This paper “Language Learning and Elementary School Curriculum” is all about language learning for young learners and its relevance to the school curriculum. The connection between language learning and the elementary curriculum was outlined using models, learning contents…
It is appropriate, hence, that the chapter included several empirical pieces of evidence that supported the theories. For example, they explained why assessment is necessary or why particular components of such assessment are critical. This allowed a better understanding of the imperative for a "connection" between language learning and language learning the elementary curriculum.
Following an inductive approach to content, it began with the general theories of communication and then proceeded on specifying models and strategies. This is great for instructors who are interested using the multidimensional "interactive approach" in developing listening, reading and viewing in learners. The chapter is particularly useful in developing unique instruction strategies that are tailored for a diverse set of learners. There are several sub-strategies and components that are further contextualized according to reading, listening and viewing, for instance, that could be combined in order to come up with the effective program or instruction plan. A critical dimension of this chapter is how it covered and addressed challenges such as anxiety and other factors that impact learners interaction with texts.
Tackling the issues concerning teaching grammar, this chapter offers an interesting approach to achieving better learning outcomes. The key concept was the "dialogic approach" wherein the subject is taught using cultural stories. This is quite interesting for those who are exposed to the traditional teaching model for grammar with the focus teaching grammatical rules as opposed to a focus on form. ...
Cite this document
(“Language Learning and Elementary School Curriculum Annotated Bibliography”, n.d.)
Retrieved from https://studentshare.net/education/692766-communication-in-second-language-teaching-and-learning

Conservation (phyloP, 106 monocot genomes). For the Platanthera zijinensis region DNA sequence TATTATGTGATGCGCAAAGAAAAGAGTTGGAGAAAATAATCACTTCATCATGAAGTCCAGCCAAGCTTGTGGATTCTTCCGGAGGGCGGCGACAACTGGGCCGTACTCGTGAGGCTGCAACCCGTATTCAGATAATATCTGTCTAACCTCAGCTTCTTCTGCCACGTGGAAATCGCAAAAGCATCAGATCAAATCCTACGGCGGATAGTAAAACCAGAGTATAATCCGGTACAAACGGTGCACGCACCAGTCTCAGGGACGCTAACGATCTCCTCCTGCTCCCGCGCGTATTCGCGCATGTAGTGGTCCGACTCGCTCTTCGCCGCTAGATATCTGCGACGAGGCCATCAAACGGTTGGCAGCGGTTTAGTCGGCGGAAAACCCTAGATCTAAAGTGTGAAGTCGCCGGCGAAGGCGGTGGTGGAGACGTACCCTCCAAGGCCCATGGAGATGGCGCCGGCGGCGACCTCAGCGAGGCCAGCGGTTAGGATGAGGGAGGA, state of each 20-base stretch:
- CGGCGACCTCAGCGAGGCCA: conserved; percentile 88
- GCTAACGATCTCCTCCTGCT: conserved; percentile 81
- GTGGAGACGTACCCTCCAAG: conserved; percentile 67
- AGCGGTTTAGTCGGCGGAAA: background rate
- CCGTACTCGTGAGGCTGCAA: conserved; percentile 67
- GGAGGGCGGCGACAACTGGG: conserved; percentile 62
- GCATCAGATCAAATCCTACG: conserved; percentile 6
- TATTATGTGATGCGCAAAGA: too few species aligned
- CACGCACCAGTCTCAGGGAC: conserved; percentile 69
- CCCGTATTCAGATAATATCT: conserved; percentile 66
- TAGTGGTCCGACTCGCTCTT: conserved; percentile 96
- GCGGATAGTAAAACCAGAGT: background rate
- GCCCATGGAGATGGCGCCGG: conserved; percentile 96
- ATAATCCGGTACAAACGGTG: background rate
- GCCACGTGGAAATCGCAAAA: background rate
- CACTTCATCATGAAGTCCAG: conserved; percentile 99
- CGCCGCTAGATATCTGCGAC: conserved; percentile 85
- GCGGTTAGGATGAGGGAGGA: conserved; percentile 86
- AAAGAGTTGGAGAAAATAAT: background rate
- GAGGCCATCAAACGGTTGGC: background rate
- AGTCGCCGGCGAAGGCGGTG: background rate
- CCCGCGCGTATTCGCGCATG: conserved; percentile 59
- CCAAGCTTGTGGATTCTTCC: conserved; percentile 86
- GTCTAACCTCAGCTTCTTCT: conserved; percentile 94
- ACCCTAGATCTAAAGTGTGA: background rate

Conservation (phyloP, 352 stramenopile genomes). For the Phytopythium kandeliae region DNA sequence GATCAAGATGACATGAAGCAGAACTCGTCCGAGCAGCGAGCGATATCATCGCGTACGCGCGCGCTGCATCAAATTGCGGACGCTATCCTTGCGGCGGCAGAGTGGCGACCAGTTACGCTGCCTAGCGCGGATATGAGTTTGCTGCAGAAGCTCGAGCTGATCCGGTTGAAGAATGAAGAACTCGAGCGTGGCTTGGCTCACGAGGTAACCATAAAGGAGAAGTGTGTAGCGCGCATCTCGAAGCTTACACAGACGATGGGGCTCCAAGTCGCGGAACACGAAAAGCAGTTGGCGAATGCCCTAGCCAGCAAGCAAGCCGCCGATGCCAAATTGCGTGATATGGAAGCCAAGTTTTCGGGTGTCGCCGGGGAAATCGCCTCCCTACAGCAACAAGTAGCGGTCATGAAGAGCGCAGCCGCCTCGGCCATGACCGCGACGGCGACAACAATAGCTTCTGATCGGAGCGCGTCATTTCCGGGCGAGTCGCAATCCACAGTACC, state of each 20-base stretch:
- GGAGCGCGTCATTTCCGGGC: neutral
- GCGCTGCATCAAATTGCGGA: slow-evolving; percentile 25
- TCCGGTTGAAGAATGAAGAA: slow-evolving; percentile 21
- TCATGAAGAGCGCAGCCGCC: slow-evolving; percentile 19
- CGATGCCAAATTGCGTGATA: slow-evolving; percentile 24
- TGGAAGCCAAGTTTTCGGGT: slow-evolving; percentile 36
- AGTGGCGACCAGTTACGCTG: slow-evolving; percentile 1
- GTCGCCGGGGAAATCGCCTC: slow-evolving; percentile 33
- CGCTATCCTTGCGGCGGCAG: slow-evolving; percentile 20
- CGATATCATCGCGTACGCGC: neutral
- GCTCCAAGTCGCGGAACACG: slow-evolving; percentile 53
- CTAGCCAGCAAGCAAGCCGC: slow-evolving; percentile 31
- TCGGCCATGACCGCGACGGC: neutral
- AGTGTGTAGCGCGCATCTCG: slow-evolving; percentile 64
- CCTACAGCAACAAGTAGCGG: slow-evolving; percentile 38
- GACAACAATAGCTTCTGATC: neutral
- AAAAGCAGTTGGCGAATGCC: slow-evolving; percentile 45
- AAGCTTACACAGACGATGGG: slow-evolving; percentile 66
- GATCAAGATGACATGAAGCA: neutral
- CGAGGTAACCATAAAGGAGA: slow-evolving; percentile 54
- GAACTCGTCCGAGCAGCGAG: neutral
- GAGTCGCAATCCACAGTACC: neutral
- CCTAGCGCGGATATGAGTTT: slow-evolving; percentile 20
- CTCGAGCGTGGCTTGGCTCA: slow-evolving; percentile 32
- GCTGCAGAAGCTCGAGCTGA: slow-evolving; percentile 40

(Language Learning and Elementary School Curriculum Annotated Bibliography)
“Language Learning and Elementary School Curriculum Annotated Bibliography”, n.d. https://studentshare.net/education/692766-communication-in-second-language-teaching-and-learning.
Second Language Learning.
Second language learning English language learners are increasing all over the world as the need to acquire English as a second language increases. A good number of these students represent approximately ten percent of students in the United States of America.
The purpose of this research is to investigate the following: the Dual Language Immersion (DLI) programs; languages offered in the DLI programs; financing Dual Language programs in schools; opposition to Dual Language Immersion programs; The DLI programs and economic crisis; the long duration of course; private funding options
It is a means of communication; it is a system through which people express themselves, think, act collaboratively and above all language is also a means to record events. In short language is as important and natural as breathing. Pinker has aptly described language as “quintessentially human trait” explaining that every normal human speaks while no nonhuman animal speaks (Pinker, 1995).
Children who like to study and have a personal investment in their own success are more likely than others to study without much supervision and to value their academic achievements. These children take pride in their successes, and are driven by internal goals rather than external encouragement.
1. Sexuality in elementary school Adolescents in Canada rate sex as one of their most essential educational requirements. Nevertheless, sexual health education is frequently a crucial subject, which may be no other topic sparking as much argument. School administrators have established anxiety of parental or societal opposition as chief fronts to the provision of sex health education.
Students who faces bullying at this critical stage of their education are at risk of having esteem issues that if persistent, will have long lasting psychological effects in the life of the student therefore ruining their personality. Therefore, parents, teachers, students, and all educational stakeholders must make concerted efforts that will ensure an end to bullying so that elementary school can be a place where students’ personalities are shaped in a positive way.
Of course, one enters into the inclusion controversy, being fully cognizant that development issues will influence and dictate curriculum adjustments, if not overall changes.We will take a look at how the process, though formidable, can be structured to minimize shortcomings, without marginalizing the desired outcomes
Justine Ferrari's "Back to basics is best, says Julia Gillard" is an important media article from The Australian and it deals with education minister Julia Gillard's comments, who has set out her belief in an old-fashioned style of school curriculum based on study of traditional disciplines.
The purpose of this research project is to evaluate the incorporation and use of computers in elementary education schools. Virtually every student-sized and classroom-sized application of information technology imaginable exists somewhere in America. Both the literature of education and the speeches on the convention circuits resound with the hope that more teachers, schools, school systems, and even states will elect to follow suit.